News / Africa

Egypt's Muslim Brotherhood Under Pressure Ahead of Elections

Dr. Essam el-Eryan, Egyptian Muslim Brotherhood top figure, gestures to clam reporters during a conference at the Brotherhood headquarter in Cairo, Egypt (File Photo)
Dr. Essam el-Eryan, Egyptian Muslim Brotherhood top figure, gestures to clam reporters during a conference at the Brotherhood headquarter in Cairo, Egypt (File Photo)

Multimedia

Audio
  • Clothillde LeCoz, Reporters Without Borders, interview

Egyptian authorities this week have arrested some 70 members of the Muslim Brotherhood. The wave of detentions brings to more than 250 people belonging to the banned opposition group rounded up in the two weeks since it said it would take part in next month's parliamentary elections.

Security forces made the latest arrests in Alexandria, where Muslim Brotherhood members were putting up posters bearing the phrase "God is Great." It's hardly an unusual sentiment in this deeply religious nation, but the political overtones proved too potent for the government to ignore.

Egypt's constitution forbids religion-based parties, but the Brotherhood gets around the ban by fielding candidates as independents. Senior Brotherhood leader Essam el-Eryan is among those providing them support from a dusty, largely technology-free office in downtown Cairo.

"What is urgent and a priority is to change the principles and rules of the political game. We are ready to accommodate with any real political system," he said. "But now, we are not living in a political system. We are living in the state of police - a police state. It is not a state of politics."

Clothilde LeCoz, Reporters without Borders, Discusses Crackdown on Bloggers in the Middle East:

It's easy to see why the Brotherhood would hold that view, if only from the number of security agents outside their headquarters keeping track of all who enter.

Resigned to these facts, Eryan says the group is devoted to working for change peacefully and within the system.

Although the Brotherhood was founded in Egypt, and leaders such as the late Sayyid Qutb are among the heroes of militant Islam, the current Egyptian party renounced violence as a political tool in the 1970's.

A more recent sign of trying to create change from within is the Brotherhood's decision against an opposition-called boycott of next month's election.

But the group does reach out in other ways to competing anti-government forces.

"We spend a long time and many efforts to visit and to try to unite such political factions. Nevertheless the faraway ways between their ideologies and our ideology, we have common values and common demands and we have united before," he said. "But now they are afraid even from visiting us due to pressures from the security forces and the authorities."

The group is also pragmatic when it comes to women. Although credited, or blamed, depending on the perspective, for the conservative attitude toward women in Egypt, Eryan says female candidates will run for the newly allotted slots reserved for women parliamentarians.

And the group is uniquely situated in a country where the government has placed a growing number of curbs on public discourse.

Media publisher Hesham Kassem, who has faced harassment from authorities for his work, explains.

"They are probably the only organized force because secular and legitimate parties are not allowed access to the street," he said. "Once they start working there is harassment from the regime. But with the Brotherhood, they work through mosques and the regime cannot close down mosques. So they manage to get more traction and more work done more than any of the other parties."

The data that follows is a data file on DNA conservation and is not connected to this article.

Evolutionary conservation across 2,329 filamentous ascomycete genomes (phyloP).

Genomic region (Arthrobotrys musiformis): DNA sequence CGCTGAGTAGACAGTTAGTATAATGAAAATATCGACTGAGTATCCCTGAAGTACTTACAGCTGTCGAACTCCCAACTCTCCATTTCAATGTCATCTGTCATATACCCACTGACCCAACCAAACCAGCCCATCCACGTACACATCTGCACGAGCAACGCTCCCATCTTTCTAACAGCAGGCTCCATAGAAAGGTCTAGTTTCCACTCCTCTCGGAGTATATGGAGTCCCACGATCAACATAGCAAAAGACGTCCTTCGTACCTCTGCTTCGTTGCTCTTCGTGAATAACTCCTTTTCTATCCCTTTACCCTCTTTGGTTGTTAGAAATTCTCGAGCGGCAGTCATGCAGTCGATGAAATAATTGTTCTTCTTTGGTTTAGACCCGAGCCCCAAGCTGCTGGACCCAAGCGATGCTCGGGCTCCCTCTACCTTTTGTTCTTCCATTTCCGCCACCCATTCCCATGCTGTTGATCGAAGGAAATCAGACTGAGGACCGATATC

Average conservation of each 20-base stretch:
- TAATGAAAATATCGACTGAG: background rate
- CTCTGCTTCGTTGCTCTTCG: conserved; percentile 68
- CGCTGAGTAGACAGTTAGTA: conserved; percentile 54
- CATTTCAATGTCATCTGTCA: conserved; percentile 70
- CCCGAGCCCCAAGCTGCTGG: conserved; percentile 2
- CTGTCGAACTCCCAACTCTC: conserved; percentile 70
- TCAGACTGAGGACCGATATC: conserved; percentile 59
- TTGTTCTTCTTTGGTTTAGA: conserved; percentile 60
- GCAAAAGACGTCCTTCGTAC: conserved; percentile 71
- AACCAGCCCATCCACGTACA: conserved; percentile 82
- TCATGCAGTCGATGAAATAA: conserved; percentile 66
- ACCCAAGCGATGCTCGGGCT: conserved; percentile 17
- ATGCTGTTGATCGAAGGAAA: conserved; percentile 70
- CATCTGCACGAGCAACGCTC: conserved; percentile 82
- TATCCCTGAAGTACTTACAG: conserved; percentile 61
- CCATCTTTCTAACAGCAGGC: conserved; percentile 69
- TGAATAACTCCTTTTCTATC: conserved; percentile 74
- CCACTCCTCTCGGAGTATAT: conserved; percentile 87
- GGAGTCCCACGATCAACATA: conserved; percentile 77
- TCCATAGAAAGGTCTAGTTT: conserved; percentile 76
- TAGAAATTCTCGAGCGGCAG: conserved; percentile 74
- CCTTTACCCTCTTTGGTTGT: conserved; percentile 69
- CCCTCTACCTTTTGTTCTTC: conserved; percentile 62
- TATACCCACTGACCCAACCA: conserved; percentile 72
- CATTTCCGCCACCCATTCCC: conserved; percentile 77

That work includes educational, social and medical help to the nation's poor, filling yawning gaps left by the vast but often inefficient Egyptian bureaucracy.

Such charity has gone a long way to raise doubts about the way the government likes to portray the Brotherhood - radical extremists bent on destruction. The image is used both at home and abroad to justify some of the nation's more restrictive policies.

But publisher Kassem wonders, for all its persistence, how influential the Brotherhood really is.

"When you look at them organizationally, the Brotherhood do not exceed 100,000. In a country of 80 million, this is not really a grass roots movement," he said. "It's just the only movement that is allowed on the street. People seem to forget that the Brotherhood have been trying to get to power for almost 82 years now. It's not a very impressive C.V. as a political entity."

Frustration with the apparent lack of success is seen in increasingly outspoken younger members of the group, who have broken ranks in recent months over such issues as the boycott and other strategies.

Eryan takes the long view, noting that a succession of Egyptian leaders, including one-time ally and nationalist hero Gamal Abdel Nasser, have tried to keep the group down.

"We are not urgent. We are living. We are going to struggle more, sacrifice more, because we believe in such long life we accumulate points, maybe small points," he said. "But as a whole now, they cannot eradicate us. Nasser and Nasserism, and even Socialism and Communism, is something of history."

The Muslim Brotherhood leader says his group is not only in the present, "we are also in the future."

You May Like

Obama: Alaskans Feel Signs of Climate Change

They're seeing bigger storm surges as sea ice melts, more wildfires, erosion of glaciers, shorelines More

1855 Slave Brochure Starkly Details Sale of Black Americans

Document lists entire families that were up for sale in New Orleans, offering graphic insight into the slavery trade More